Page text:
Real Time Business and the Wrong Question

I noticed an interested phenomenon this week.  In conversations with two groups within a supplier (or at least a sort of supplier) about two very different subjects my requirement for near real time updates was questioned.

Whilst I know that this was mainly because fundamental changes to the supplier’s architecture were necessary to support the requirement, the way the question was phrased is what I found most interesting.

“The data doesn’t change very often so why can’t you wait until the next day?”

I am not sure what the frequency of change of the data really has to do with how quickly a consumer needs to know that it has changed.  I really would have thought that what is more important is how quickly does the consumer really need to know such that he can act on the new information.

The matrix of scenarios is very interesting because each scenario has its place, changing quickly and being communicated quickly, changing quickly and communicated lazily, changing slowly with immediate communication as well as changing slowly with no real rush to communicate the change.  The issue is that in the enterprise only two extremes are considered and they are slowly changing lazily communicated and often changing instant communicated.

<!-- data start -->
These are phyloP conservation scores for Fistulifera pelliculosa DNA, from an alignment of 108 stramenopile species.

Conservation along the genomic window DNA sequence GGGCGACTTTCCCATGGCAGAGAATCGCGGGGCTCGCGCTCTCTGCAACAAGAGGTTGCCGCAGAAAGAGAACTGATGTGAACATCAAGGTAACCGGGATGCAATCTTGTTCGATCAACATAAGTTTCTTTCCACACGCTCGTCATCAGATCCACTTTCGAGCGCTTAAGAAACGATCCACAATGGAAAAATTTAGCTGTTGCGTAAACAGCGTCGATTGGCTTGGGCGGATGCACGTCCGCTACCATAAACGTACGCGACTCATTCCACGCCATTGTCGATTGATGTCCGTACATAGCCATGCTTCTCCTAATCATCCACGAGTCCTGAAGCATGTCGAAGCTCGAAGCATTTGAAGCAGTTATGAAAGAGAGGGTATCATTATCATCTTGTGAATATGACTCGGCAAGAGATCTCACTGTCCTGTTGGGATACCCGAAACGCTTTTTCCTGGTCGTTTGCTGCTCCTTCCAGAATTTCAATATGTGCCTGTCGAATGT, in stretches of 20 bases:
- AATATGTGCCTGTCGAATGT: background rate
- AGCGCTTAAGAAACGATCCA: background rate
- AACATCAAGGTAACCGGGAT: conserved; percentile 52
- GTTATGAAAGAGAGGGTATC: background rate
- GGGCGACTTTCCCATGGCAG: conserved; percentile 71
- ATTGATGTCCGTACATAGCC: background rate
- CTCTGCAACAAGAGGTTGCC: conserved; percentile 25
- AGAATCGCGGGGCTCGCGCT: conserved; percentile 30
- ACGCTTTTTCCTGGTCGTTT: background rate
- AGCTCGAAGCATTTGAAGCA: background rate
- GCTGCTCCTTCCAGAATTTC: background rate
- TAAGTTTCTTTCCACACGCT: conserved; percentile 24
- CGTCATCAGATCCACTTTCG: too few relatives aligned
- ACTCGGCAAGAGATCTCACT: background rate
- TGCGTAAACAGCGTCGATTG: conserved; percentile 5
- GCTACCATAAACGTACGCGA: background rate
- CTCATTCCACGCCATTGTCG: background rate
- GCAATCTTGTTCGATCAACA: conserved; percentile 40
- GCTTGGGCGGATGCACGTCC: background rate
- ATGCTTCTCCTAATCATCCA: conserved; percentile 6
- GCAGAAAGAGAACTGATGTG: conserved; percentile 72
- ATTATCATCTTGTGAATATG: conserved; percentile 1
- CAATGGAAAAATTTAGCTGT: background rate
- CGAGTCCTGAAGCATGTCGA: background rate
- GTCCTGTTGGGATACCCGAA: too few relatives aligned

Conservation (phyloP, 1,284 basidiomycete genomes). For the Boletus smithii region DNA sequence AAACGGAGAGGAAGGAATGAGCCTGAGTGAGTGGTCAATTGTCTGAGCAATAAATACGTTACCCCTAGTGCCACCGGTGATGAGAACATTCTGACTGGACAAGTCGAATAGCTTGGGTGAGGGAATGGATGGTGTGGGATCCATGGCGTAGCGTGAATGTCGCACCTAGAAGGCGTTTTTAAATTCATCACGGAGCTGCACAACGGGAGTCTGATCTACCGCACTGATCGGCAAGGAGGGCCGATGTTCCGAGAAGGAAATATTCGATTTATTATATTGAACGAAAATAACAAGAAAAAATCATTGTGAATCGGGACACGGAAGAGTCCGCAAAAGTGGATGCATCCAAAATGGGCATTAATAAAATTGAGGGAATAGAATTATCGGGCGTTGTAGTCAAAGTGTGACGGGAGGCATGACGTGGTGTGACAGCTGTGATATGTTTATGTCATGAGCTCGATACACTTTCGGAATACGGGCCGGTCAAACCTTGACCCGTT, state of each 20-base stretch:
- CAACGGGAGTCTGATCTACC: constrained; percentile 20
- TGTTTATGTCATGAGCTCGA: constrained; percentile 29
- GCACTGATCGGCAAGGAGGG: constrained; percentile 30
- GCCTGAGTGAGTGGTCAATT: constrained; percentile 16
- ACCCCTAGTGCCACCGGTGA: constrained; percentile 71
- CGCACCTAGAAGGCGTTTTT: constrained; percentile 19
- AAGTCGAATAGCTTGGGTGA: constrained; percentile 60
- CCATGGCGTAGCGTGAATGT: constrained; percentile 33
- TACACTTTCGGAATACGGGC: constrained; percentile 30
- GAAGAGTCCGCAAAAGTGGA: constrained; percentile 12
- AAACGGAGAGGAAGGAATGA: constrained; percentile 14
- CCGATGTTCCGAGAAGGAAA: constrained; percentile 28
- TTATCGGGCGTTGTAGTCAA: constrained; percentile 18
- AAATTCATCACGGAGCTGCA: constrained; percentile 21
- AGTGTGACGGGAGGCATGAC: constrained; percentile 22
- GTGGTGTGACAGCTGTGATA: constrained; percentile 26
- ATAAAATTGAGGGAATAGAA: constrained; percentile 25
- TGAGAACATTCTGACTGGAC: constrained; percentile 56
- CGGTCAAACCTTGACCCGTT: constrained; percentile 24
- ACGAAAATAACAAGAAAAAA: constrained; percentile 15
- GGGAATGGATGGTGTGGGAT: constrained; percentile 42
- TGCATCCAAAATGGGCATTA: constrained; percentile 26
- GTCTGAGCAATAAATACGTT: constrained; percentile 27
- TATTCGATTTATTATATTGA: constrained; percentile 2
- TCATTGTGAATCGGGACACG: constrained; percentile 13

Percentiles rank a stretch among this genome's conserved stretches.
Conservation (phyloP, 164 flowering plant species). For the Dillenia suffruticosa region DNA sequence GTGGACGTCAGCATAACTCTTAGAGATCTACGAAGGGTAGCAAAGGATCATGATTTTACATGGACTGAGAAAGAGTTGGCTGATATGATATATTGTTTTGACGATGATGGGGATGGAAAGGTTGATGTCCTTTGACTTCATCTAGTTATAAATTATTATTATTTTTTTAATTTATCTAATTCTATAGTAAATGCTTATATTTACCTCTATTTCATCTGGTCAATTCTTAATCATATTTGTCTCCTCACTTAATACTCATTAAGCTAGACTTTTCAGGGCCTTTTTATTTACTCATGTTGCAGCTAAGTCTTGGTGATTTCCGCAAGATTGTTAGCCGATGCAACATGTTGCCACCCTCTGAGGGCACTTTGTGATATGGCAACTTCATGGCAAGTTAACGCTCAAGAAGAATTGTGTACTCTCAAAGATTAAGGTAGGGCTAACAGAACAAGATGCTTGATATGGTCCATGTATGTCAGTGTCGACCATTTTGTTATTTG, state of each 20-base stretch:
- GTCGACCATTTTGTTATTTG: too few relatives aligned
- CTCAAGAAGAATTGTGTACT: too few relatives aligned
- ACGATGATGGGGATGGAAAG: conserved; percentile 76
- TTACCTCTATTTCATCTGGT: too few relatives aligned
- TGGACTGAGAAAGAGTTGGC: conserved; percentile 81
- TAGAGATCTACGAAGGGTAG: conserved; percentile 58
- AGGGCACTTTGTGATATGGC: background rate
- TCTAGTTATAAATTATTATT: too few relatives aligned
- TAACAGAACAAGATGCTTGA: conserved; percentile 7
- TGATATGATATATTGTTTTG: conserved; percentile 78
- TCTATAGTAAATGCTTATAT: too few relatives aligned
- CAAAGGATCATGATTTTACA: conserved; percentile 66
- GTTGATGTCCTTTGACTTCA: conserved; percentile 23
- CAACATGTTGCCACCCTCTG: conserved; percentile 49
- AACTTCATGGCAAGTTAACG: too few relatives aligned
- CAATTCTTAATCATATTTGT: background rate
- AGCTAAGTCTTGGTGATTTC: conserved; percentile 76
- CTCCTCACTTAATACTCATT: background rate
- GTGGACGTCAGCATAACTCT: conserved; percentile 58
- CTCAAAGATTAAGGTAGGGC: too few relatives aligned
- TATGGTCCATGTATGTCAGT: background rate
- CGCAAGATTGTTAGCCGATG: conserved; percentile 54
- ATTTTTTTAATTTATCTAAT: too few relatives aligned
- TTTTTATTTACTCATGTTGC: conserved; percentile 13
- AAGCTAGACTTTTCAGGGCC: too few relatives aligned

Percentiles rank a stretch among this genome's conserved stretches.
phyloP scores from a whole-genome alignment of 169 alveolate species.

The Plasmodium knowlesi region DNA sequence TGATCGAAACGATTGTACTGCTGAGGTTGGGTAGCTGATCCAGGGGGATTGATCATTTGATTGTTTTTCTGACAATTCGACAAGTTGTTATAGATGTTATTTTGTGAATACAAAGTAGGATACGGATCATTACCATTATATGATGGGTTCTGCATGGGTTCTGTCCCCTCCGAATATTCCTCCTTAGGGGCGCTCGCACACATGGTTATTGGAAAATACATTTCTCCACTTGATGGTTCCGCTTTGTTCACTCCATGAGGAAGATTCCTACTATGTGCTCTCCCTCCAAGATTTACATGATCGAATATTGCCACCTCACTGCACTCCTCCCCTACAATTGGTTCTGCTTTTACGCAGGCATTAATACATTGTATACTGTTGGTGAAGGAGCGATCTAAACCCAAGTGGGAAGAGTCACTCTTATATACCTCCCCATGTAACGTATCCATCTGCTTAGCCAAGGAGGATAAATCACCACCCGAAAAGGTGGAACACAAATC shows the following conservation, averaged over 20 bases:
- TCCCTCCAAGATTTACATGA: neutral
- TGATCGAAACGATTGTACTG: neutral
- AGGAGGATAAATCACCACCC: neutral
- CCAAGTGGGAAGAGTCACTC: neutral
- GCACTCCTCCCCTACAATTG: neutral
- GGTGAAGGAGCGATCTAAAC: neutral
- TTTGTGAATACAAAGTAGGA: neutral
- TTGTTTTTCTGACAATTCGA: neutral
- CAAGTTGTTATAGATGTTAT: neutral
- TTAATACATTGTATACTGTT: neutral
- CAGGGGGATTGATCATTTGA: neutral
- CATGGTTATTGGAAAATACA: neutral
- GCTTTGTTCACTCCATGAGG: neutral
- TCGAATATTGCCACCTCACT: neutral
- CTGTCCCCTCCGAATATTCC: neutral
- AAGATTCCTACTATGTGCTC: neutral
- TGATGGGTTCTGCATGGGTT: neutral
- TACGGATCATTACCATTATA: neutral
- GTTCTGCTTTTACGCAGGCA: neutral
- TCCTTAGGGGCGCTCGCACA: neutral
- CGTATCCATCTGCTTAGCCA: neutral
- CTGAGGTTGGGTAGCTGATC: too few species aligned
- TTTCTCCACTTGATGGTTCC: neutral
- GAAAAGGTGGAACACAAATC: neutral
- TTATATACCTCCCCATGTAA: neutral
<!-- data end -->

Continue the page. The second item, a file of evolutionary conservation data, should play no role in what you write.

Compounding this fact is how slowly changing data updates become slower as they move through the enterprise, because at each point there is a willingness to let it hang around before communicating it forward.  In some cases the latency of this becomes so significant that consumers of the information at the end of the chain receive something which is very much out-of-date because the data has changed again.

In the modern era there are very few ‘self-service’ actions I can take with the electronic platforms that I deal with that respond with a ‘come back tomorrow’ answer.  My mortgage only changes once a month, yet I can see its balance online immediately even when my payment has very much just gone in; I don’t have to wait because this has been designed to consider consumption requirements rather than the rate at which the data changes.

To make sure that enterprise systems are designed appropriately, instant communication must be the default route – real time business within the enterprise must become normal rather than the exception.  I do very much understand that this makes some of the architecture design very challenging.  No-one should be asking why you can’t wait, instead the question should be flipped on its head and the requirement for lazily communicated data should be questioned, asking how it is possible that you are not in rush to receive the information.

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